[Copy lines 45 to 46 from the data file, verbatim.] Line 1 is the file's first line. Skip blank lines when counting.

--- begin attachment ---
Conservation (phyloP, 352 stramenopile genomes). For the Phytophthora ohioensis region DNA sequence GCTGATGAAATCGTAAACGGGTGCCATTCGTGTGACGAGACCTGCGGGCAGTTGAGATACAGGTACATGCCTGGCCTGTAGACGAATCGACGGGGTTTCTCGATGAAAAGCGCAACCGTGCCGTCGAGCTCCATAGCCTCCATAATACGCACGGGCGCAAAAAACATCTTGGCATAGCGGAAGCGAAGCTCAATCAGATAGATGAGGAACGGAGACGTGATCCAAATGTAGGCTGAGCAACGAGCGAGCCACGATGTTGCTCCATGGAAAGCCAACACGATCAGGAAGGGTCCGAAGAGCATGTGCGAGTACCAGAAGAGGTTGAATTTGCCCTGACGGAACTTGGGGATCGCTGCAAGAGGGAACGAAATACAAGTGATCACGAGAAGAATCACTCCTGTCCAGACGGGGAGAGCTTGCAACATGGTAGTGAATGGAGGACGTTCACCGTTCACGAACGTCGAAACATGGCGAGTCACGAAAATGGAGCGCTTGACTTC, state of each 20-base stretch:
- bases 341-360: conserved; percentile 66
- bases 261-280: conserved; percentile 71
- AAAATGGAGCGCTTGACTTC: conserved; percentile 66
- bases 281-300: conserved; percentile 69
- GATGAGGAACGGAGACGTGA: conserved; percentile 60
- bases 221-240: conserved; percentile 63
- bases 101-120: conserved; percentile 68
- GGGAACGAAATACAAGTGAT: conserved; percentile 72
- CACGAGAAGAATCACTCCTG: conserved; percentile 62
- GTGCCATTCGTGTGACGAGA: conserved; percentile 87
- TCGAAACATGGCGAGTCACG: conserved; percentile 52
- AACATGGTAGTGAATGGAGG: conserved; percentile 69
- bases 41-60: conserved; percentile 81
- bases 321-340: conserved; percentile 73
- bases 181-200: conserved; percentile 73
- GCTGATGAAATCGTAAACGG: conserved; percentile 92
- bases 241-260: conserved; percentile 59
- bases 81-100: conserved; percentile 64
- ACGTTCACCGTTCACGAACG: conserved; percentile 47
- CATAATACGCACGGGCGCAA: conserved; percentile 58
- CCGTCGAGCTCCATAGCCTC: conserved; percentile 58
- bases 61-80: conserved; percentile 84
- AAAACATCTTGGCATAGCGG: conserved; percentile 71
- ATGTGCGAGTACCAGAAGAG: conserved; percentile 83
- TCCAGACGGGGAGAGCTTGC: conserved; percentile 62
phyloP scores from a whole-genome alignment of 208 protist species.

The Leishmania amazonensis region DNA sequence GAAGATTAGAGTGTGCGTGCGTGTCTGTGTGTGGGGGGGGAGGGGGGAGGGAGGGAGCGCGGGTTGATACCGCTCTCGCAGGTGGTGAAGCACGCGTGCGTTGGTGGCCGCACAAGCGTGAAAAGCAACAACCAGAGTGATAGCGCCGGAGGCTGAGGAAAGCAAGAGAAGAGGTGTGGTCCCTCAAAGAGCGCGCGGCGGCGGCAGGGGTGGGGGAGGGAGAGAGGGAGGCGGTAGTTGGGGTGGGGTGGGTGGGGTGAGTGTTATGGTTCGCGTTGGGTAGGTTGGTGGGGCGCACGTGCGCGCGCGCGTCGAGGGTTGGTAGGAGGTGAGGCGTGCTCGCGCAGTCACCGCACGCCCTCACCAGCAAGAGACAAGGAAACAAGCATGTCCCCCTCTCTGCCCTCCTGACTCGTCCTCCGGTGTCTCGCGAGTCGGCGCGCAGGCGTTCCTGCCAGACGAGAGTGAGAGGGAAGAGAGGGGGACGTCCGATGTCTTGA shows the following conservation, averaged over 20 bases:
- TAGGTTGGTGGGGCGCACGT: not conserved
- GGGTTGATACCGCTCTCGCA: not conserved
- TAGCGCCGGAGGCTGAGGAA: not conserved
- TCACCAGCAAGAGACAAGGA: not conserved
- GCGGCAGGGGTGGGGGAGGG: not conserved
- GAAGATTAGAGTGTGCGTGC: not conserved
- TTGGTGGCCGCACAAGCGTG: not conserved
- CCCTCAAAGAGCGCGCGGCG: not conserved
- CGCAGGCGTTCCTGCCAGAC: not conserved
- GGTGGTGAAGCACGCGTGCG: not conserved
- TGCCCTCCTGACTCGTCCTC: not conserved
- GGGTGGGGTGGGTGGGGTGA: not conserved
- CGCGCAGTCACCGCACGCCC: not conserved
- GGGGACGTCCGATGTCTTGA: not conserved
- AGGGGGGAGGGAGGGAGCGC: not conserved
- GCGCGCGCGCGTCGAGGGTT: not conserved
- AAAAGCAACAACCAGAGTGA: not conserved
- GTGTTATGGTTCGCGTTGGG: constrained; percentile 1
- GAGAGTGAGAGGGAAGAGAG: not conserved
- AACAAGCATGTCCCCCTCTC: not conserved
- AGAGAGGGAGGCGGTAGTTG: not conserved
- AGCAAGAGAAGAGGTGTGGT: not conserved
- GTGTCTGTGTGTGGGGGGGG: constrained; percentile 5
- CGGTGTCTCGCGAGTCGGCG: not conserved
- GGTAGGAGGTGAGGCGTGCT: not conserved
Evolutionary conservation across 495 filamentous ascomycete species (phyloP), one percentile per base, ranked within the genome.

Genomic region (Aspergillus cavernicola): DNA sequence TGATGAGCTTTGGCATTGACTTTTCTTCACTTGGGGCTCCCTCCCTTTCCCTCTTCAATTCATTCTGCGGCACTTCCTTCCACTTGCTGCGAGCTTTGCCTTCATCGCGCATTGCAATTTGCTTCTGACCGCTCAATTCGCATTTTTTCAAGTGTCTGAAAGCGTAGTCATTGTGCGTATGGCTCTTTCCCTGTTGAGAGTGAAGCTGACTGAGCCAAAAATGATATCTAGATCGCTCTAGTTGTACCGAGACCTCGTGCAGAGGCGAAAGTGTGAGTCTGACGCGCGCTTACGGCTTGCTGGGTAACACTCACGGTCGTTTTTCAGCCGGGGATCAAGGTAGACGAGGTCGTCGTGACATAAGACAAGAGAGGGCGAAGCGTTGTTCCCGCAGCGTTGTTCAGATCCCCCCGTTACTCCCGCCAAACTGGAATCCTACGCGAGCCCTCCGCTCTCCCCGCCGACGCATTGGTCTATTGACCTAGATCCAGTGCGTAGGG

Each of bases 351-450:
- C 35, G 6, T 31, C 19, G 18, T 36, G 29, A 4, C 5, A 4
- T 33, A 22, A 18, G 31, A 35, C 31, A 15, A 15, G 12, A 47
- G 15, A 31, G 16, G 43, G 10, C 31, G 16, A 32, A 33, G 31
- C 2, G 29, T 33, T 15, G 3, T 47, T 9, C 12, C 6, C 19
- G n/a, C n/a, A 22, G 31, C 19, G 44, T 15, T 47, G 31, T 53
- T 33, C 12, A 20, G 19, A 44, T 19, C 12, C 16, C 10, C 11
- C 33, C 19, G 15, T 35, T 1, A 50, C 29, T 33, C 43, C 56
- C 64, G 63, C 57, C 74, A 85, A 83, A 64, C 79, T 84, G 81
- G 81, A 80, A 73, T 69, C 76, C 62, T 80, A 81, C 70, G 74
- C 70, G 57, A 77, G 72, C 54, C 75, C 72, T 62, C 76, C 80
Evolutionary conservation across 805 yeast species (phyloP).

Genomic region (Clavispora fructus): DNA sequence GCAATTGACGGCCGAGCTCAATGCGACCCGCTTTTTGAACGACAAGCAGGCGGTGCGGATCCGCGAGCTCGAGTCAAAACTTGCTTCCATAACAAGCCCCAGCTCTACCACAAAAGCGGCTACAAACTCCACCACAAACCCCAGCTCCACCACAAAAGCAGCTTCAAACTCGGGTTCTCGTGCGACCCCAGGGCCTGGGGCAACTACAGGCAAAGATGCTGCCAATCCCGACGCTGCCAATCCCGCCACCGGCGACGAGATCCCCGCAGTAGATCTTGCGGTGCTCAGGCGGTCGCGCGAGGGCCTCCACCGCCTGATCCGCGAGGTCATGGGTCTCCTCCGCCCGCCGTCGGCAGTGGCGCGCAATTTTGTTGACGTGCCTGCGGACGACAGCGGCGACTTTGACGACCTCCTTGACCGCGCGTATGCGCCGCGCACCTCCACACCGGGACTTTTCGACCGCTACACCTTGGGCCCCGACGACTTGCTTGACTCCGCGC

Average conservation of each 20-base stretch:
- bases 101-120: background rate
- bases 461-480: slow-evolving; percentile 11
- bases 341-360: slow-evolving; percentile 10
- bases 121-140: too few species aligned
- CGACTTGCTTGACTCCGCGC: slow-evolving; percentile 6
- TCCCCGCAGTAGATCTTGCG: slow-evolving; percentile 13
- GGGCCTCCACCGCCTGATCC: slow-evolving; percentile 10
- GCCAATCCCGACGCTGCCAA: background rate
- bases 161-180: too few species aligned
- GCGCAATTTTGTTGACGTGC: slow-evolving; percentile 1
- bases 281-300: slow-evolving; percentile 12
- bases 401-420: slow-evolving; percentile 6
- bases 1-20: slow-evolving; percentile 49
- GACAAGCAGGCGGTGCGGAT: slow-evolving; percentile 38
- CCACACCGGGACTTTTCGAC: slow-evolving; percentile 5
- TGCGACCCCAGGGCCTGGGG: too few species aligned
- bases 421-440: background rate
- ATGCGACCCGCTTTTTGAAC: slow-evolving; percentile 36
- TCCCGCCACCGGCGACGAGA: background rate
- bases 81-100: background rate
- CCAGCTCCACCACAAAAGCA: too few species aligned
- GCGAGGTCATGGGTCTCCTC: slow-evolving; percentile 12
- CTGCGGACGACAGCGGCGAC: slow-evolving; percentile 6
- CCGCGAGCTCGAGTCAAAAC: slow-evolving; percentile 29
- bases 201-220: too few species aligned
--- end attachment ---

- AAAAGCAACAACCAGAGTGA: not conserved
- GTGTTATGGTTCGCGTTGGG: constrained; percentile 1